A Little Known Upper Peninsula Fall Color Tour

The leaves are beginning to change in Pure Michigan. Today, guest blogger Jesse Land describes a fun fall color tour in the Upper Peninsula.

What if I told you there was a place in the Upper Peninsula where you could find art galleries, wineries, two of Michigan’s most unique state parks and gorgeous fall colors all in one day?

Well, you guessed it, this place exists and I’m going to layout a fun fall color tour that’ll let you hit it all.

Breakfast with a bang

Start your day in Escanaba with an early breakfast at Rosy’s Diner where Rosy herself serves up one of the area’s best breakfasts in this classic styled diner. And she’s a character!

See Kitch-iti-kipi

kitch-iti-kipi viewing raftAfter breakfast, hop on U.S. 2 East towards Manistique and make your way to Kitch-iti-kipi (aka “Big Spring”) in Palms Brook State Park. This crystal clear, forty foot deep natural spring is a must see. A large viewing platform allows you to float out over the spring, taking in the huge trout that congregate here. While the leaves are turning the drive out to Kitch-iti-kipi bursts with fall color so be sure to bring your camera!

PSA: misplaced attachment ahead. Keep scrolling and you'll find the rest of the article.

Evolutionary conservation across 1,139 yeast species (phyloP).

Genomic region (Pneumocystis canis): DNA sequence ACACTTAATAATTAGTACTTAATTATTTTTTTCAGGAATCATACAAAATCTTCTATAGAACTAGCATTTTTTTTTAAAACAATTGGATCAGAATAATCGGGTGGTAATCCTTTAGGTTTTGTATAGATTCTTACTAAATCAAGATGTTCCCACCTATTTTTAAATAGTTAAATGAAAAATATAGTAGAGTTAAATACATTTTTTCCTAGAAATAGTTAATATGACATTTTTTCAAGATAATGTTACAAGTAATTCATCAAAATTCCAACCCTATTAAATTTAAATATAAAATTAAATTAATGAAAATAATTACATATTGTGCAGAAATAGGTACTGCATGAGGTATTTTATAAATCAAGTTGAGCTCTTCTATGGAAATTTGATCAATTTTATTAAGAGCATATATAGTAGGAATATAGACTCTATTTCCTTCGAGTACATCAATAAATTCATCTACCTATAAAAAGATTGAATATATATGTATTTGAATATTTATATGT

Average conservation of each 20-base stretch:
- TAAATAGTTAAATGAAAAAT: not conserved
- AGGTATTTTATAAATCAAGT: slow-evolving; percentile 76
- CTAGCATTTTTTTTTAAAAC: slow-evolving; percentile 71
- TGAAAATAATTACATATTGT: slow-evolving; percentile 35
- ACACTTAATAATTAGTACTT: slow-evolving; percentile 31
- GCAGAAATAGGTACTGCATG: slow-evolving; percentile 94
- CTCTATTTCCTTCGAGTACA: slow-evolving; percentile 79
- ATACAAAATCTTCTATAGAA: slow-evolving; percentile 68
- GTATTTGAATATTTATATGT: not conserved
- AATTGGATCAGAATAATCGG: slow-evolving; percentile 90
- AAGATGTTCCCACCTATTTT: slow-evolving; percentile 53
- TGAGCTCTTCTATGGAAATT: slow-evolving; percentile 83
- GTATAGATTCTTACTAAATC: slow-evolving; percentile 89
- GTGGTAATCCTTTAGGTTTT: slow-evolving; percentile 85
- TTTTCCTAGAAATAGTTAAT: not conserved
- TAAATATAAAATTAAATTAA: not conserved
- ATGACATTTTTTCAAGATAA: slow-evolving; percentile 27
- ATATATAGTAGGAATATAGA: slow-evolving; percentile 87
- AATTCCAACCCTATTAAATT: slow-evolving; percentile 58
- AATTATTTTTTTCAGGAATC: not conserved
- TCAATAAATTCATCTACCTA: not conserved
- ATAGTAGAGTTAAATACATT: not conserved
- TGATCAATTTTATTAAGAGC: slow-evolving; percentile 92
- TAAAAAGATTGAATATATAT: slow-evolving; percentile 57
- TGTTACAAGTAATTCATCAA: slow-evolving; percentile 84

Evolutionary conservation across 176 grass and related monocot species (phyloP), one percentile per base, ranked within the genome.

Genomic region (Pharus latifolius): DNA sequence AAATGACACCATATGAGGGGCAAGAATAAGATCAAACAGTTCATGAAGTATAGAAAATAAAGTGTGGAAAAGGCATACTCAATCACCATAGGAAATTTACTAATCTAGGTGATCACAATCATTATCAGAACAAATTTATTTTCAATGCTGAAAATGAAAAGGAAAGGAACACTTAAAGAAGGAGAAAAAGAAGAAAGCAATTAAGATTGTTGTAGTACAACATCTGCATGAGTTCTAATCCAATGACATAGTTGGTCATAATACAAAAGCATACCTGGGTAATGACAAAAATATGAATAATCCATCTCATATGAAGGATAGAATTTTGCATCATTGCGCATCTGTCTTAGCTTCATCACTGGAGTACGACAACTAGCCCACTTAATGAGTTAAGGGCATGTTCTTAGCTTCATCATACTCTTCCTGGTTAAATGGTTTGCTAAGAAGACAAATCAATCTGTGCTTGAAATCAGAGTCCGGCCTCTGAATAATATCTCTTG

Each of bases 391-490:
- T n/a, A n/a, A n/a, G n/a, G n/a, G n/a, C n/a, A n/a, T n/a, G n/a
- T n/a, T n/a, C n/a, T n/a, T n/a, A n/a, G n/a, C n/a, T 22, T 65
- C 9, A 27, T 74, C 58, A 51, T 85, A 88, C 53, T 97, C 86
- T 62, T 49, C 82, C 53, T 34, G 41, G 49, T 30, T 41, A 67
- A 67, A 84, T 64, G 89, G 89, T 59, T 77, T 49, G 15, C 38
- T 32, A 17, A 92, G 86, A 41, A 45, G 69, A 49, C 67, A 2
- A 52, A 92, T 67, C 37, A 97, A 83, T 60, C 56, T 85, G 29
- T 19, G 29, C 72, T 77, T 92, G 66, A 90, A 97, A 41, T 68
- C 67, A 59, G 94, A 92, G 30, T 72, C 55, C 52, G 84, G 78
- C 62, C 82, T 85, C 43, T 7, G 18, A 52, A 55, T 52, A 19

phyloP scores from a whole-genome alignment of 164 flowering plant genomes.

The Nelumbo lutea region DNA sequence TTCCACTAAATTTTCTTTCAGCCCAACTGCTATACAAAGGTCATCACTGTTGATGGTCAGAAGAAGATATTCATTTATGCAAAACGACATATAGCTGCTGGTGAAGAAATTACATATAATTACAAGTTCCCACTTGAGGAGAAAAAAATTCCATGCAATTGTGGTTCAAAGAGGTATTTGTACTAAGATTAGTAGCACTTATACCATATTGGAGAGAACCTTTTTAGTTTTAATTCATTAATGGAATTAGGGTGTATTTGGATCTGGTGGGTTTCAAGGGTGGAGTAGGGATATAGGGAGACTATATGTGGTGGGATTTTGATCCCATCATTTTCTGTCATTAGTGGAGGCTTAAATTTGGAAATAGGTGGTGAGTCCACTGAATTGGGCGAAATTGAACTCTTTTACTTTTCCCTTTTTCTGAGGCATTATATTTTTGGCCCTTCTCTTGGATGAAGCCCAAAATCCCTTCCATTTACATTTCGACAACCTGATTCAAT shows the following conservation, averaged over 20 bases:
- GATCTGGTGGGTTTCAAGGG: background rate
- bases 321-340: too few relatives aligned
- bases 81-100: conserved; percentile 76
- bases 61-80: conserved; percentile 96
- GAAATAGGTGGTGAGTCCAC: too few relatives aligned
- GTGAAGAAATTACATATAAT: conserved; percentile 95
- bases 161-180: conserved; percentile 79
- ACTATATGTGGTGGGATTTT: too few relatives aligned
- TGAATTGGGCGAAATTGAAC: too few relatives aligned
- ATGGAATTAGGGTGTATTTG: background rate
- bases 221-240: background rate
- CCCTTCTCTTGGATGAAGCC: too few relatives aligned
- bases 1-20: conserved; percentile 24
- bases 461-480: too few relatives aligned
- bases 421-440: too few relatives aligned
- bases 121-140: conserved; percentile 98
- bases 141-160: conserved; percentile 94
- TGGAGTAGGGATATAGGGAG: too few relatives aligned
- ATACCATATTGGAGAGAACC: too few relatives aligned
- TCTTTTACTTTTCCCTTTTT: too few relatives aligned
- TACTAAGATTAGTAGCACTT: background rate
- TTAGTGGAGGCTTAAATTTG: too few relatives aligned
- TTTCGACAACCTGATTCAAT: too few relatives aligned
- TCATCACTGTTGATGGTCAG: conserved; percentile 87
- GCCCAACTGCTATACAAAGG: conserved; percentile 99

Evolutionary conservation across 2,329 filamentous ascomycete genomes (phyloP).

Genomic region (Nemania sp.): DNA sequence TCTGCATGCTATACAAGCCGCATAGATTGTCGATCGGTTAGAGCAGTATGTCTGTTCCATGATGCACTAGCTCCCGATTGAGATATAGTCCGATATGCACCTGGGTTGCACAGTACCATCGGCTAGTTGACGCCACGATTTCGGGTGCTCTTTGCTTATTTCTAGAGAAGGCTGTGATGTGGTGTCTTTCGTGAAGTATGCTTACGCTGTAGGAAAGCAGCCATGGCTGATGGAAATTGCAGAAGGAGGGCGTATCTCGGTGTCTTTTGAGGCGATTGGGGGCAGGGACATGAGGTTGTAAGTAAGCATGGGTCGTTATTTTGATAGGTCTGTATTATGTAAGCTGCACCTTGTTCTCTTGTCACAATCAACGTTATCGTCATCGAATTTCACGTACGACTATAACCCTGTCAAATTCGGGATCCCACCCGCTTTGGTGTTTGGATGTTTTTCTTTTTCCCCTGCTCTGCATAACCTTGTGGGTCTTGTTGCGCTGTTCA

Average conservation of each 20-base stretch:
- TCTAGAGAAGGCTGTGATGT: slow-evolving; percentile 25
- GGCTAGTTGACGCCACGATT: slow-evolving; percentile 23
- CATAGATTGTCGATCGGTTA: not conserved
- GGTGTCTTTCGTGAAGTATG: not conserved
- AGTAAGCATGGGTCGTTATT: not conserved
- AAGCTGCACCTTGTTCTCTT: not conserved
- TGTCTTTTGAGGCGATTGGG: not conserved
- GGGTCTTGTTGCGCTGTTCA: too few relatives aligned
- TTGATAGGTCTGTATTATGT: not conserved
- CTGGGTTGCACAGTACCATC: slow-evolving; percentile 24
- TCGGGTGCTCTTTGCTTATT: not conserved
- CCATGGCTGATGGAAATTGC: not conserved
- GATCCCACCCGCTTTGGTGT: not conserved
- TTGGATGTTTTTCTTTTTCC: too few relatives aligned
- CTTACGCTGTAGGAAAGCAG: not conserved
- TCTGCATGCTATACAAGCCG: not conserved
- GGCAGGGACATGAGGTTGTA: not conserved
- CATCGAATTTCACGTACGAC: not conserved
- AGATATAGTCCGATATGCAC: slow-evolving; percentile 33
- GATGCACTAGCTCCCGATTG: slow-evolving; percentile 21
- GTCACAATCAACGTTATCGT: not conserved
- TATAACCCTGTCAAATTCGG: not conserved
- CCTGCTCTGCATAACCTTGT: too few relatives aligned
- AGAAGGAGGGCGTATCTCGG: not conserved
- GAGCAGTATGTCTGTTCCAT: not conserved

Off to see a ghost town

After enjoying the scenery around Kitch-iti-kipi, drive back to U.S. 2, head west for a few miles, then turn south onto M-183 which is a little known (but excellent) fall color drive. Stop in Garden to check out the Village Artisans Art Gallery (6367 State St. Garden, MI) where dozens of local artists have their work on display.


threefold vine winery

After taking in some art, continue on to Threefold Vine Winery and do a wine tasting in their converted barn. After that, stop into LaTullip Pottery and Tile Works (4677 L.L. Rd. Garden, MI) to see even more local fine art.

And finally, after touring a natural spring, two art galleries and a winery, pull into Fayette Historic State Park to enjoy this well preserved historic ghost town surrounded by fall color. Be sure to make the short hike to the overlook for an excellent view of the town, Snailshell Harbor and the surrounding limestone bluffs.